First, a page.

Experiment with Light is a deep practice, best practised in a group that meets on a regular basis: for texts and guidance, and your nearest group, see www.experiment-with-light.org.uk

To complete the final admonition to ‘Hold yourself and others in the Light’ we first wrote the names of those, including ourselves, whom we wished to hold in the Light on a small piece of paper which we folded and placed in a container – in our case a Tibetan ‘singing’ bowl. We lit a candle, and after declaring ‘We dedicate this time and space to the healing of all those who are named so that they may benefit from the Light’ we sat for half an hour in the manner of Meeting. During the sit any other names that came to mind could be mentioned. The session and the day was brought to a close by declaring ‘We wish all merits deriving now or in the future from these our practices to be distributed everywhere for the good of all’, shaking hands, and extinguishing the candle.

Thus we each found a PRACTICE for finding ‘an inner stillness’, considered our EQUANIMITY ‘even amid the activities of daily life’, engaged in EXPERIMENT WITH LIGHT to experience the ‘Light (that) shows us our darkness and brings us to new life’, and held ourselves and others in the LIGHT – giving the acronym PEEL. I hope that this will be of some assistance to all of us who are seeking to peel away outer delusions to find, and give life and expression to, the inward source of our strength – the Light within.

 

John Senior                                                                                                                 June 2019

Report on 2019 NFN Conference

A little late in arriving but here a slightly more formal report on our 2019 Conference at Woodbrooke than the more personal reflections published so far.

The Conference was attended by just over 30 people, a few of whom only attended on the Saturday.

In addition to our NFN feedback form, there were at least two other feedback forms from Woodbrooke itself and that may have accounted for the relatively small number of our own feedback forms returned – just 10.

These were for the most part very positive and the Saturday afternoon trip to the Bourneville Carillon was greatly enjoyed by those who decided to go. (Details from the feedback forms can be found here.)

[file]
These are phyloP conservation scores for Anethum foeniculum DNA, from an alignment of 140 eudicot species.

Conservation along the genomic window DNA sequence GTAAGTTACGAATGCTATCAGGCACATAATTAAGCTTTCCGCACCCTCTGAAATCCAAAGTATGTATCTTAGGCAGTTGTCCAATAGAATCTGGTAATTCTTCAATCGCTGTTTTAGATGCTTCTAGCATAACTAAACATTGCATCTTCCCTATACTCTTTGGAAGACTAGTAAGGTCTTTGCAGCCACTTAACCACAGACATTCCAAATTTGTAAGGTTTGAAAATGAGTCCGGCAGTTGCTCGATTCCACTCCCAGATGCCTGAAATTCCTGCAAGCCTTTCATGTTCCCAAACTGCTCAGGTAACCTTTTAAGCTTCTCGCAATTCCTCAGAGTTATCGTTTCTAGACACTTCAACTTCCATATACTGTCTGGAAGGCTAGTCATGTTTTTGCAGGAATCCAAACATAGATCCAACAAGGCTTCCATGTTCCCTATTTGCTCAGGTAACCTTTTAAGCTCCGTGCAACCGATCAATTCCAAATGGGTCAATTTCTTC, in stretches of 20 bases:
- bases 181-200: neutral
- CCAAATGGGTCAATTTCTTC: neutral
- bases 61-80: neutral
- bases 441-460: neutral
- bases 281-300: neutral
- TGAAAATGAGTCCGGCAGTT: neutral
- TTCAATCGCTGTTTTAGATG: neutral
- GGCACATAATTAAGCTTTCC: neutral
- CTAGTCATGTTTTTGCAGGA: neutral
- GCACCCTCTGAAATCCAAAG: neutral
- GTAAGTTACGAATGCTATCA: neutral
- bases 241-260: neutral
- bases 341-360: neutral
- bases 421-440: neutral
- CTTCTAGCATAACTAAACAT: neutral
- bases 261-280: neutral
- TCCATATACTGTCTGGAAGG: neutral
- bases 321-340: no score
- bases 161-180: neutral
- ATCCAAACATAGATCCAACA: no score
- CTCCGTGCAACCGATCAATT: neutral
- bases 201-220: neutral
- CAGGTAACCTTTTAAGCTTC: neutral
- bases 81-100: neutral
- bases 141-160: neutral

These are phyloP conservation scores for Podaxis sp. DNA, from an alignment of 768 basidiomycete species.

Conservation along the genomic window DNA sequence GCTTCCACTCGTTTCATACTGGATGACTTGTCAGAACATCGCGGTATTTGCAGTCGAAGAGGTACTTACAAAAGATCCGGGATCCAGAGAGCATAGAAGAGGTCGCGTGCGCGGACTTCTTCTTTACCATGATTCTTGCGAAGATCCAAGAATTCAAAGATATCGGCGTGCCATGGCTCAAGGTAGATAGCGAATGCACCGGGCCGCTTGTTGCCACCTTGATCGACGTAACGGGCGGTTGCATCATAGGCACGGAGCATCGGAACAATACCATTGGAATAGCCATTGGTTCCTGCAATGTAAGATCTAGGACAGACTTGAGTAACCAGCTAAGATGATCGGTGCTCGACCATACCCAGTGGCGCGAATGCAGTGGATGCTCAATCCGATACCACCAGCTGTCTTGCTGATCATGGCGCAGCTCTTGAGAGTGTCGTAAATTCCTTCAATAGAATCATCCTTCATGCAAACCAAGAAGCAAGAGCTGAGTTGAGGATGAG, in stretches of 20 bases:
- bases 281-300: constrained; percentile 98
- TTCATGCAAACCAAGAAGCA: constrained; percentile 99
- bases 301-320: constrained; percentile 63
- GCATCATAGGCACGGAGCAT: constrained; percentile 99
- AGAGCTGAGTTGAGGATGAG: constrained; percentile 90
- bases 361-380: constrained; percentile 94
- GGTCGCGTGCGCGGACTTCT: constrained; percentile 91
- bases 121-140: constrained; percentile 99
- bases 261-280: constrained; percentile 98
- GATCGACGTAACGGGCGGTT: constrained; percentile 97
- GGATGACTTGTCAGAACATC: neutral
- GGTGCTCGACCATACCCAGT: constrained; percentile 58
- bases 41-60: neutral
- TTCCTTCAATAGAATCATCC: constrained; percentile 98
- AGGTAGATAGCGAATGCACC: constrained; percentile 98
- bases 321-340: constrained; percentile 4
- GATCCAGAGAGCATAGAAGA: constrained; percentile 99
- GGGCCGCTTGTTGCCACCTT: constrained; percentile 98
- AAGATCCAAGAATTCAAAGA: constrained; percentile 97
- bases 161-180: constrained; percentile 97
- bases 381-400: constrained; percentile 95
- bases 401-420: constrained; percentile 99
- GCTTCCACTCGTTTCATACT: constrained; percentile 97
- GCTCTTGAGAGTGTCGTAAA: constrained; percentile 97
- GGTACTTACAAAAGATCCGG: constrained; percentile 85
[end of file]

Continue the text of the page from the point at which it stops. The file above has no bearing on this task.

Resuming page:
The conference began on the Friday evening with a ‘getting to know you session’, first of the Steering Group members explaining who they were and then small groups of about 4 ’neighbours’ asking various prompted questions of each other. These groups were ‘fluid’ in that first one and then another member of each group was asked to move to the neighbouring group, first to the left and then to the right.(Thus about half the meeting moved from one group to another at some point). This seemed to work quite well and was followed by an introduction to the history of the NFN and its present situation by David Boulton. Questions about the future of NFN were then left to be followed up ahead of the AGM on Saturday evening.

On Saturday morning our first speaker was Hugh Rock of NFN (and who did all the work of managing the Conference bookings) who spoke on what he thought was a defining characteristic of Quaker practice: ‘The authority of no authority: the paradox of Quaker unity through diversity’ as the ‘actual, unifying, but rather difficult to summarise, practice of Quaker Faith.’ which referred to the absence of a priesthood or hierarchy (‘The refusal of priesthood tells of the reliance and validation of individual experience.’); the discernment of ‘God’s will’ or ‘the sense of the meeting’ as part of the ‘Quaker business method’ in Meeting for worship for business. (For non-Quakers, ‘business’ here means the business of running Quaker Meetings and making the many decisions about activities which have to be made to keep things moving forward). (‘The refusal of vote taking within the Society is a powerfully equalising principle. It recognises, unusually, that democracy may be a form of dictatorship.’). He went on to illustrate this with a practical example drawn from John MacMurray’s statement that ‘the central conviction which distinguishes the Society of Friends is that Christianity cannot be defined in terms of doctrinal beliefs’ (Swarthmore Lecture 1965, p50). Hugh saw this ‘authority’ deriving from an absence of ‘authority’ as a key aspect of Quaker unity enabling the acceptance of great variety in belief (perhaps from nontheism to evangelical christianity) under one roof and great fluidity in our boundaries. Unity, diversity and boundaries being the theme of the conference. (Hugh’s post-conference text of his talk can be found here.)